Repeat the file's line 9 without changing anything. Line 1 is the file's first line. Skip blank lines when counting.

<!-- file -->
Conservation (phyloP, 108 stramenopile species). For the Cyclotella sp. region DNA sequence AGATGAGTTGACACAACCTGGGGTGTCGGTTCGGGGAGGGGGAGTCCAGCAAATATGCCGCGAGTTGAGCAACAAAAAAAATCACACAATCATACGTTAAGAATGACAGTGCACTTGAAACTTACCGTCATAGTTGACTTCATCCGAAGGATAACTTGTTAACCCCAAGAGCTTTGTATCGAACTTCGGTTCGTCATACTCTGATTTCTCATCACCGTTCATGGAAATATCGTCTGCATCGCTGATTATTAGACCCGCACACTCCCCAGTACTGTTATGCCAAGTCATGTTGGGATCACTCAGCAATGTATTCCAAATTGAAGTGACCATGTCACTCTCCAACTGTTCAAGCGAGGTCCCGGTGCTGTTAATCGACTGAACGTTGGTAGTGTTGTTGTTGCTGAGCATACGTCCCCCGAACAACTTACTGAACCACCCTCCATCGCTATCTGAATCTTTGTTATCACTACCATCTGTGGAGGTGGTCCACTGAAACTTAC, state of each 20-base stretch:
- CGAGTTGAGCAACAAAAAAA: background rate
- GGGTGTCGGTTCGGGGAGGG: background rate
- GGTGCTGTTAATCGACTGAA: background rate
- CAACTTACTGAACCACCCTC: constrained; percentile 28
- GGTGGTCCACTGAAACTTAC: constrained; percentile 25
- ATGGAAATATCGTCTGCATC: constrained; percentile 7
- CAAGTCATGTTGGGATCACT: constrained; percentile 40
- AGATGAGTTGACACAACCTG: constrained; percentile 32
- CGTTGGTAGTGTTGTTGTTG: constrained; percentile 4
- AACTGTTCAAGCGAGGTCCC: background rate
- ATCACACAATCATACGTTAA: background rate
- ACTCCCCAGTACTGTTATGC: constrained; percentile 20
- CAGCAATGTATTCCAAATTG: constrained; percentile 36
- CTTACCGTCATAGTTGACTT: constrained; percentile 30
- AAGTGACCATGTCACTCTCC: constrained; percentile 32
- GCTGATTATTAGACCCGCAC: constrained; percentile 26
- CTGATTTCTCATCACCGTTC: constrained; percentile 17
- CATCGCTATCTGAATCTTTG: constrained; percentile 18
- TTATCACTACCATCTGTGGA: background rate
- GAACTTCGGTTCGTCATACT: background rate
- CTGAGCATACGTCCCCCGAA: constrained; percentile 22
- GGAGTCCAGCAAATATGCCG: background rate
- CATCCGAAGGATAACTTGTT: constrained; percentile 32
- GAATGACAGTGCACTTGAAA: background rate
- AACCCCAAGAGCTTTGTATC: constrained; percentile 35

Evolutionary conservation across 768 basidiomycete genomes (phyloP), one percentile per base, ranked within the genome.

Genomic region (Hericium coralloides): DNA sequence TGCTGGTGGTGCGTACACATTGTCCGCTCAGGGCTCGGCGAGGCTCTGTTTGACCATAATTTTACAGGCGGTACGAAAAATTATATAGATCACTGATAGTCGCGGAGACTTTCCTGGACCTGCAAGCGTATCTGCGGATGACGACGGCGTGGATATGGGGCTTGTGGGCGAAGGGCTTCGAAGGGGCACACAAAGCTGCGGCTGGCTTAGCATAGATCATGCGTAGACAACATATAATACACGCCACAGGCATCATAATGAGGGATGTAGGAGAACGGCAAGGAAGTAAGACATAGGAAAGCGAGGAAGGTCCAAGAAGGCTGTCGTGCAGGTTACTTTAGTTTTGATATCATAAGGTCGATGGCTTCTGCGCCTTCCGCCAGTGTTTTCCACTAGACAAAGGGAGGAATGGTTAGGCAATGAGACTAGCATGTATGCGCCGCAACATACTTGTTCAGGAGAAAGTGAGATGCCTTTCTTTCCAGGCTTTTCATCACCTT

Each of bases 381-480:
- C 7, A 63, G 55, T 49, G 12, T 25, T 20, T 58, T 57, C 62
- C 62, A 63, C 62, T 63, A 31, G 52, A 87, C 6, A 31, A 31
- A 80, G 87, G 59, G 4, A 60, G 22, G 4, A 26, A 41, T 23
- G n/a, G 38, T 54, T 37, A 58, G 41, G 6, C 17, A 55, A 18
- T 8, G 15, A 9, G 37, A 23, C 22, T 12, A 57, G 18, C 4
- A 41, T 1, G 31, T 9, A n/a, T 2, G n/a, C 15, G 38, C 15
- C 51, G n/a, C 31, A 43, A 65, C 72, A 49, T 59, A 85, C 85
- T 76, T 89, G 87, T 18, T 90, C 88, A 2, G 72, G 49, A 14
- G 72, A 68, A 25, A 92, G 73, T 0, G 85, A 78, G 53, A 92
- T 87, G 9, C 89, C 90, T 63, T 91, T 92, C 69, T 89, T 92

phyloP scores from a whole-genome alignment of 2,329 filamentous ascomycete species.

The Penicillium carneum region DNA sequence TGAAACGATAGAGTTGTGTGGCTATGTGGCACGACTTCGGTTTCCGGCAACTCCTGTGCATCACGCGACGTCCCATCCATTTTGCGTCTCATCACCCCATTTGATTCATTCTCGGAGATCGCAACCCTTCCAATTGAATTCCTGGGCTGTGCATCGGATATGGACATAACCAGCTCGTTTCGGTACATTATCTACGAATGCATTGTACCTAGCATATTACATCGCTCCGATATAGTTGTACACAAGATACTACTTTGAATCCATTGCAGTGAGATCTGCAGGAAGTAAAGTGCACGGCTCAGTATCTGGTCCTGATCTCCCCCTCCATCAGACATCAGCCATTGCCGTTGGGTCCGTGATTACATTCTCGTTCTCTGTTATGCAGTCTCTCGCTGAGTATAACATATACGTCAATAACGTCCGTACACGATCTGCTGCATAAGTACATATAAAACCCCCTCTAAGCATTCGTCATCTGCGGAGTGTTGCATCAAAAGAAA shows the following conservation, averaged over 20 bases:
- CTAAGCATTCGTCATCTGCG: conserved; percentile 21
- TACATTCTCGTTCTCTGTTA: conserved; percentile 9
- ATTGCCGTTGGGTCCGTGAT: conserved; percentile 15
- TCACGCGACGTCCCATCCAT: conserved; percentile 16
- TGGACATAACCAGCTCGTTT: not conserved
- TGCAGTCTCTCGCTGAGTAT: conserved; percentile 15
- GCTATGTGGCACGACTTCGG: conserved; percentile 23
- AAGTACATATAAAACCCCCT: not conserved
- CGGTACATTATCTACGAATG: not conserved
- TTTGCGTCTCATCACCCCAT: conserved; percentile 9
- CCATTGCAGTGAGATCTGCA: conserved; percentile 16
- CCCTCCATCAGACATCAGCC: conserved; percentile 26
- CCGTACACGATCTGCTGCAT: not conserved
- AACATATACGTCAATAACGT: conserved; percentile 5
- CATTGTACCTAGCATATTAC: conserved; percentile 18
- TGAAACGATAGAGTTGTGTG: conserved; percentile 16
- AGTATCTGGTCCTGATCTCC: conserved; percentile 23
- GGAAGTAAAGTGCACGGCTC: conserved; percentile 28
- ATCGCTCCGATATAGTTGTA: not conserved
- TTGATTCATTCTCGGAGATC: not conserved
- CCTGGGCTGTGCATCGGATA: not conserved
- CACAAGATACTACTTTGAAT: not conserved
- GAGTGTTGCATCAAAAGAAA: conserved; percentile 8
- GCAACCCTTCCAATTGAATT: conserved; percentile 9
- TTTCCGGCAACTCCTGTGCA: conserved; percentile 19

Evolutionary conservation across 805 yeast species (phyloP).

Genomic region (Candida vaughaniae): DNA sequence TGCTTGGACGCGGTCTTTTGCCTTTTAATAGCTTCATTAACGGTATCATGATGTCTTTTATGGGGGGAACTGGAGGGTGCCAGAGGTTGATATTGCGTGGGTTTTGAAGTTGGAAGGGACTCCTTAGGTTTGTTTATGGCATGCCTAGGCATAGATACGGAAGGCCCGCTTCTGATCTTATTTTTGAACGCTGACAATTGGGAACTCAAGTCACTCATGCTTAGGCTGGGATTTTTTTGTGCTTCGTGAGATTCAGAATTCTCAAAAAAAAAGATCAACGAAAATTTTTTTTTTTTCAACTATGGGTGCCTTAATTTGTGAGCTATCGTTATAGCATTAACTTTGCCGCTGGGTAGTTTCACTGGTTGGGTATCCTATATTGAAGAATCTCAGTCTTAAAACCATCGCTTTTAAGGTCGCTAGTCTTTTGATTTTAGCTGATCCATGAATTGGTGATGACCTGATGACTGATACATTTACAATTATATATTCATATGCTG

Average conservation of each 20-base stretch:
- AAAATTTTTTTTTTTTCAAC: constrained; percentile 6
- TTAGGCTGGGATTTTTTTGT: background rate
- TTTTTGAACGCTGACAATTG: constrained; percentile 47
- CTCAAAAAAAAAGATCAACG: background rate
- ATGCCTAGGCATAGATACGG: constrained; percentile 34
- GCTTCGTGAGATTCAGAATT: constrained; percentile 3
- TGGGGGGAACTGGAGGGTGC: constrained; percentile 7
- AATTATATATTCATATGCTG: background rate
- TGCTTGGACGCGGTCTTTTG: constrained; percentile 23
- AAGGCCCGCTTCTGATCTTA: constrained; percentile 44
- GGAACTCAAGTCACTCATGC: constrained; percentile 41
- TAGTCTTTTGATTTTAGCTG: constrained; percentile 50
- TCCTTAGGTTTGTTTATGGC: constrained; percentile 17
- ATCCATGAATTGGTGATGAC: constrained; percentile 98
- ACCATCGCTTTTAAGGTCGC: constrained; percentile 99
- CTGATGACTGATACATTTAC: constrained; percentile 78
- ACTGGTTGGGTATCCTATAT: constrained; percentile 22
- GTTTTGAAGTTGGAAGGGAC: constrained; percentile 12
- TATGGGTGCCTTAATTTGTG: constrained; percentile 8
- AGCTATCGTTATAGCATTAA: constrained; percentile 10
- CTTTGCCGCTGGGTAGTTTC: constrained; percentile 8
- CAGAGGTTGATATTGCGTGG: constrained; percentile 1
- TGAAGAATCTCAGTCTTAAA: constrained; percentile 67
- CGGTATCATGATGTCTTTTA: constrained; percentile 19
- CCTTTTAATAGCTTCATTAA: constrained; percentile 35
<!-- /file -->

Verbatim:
- AGATGAGTTGACACAACCTG: constrained; percentile 32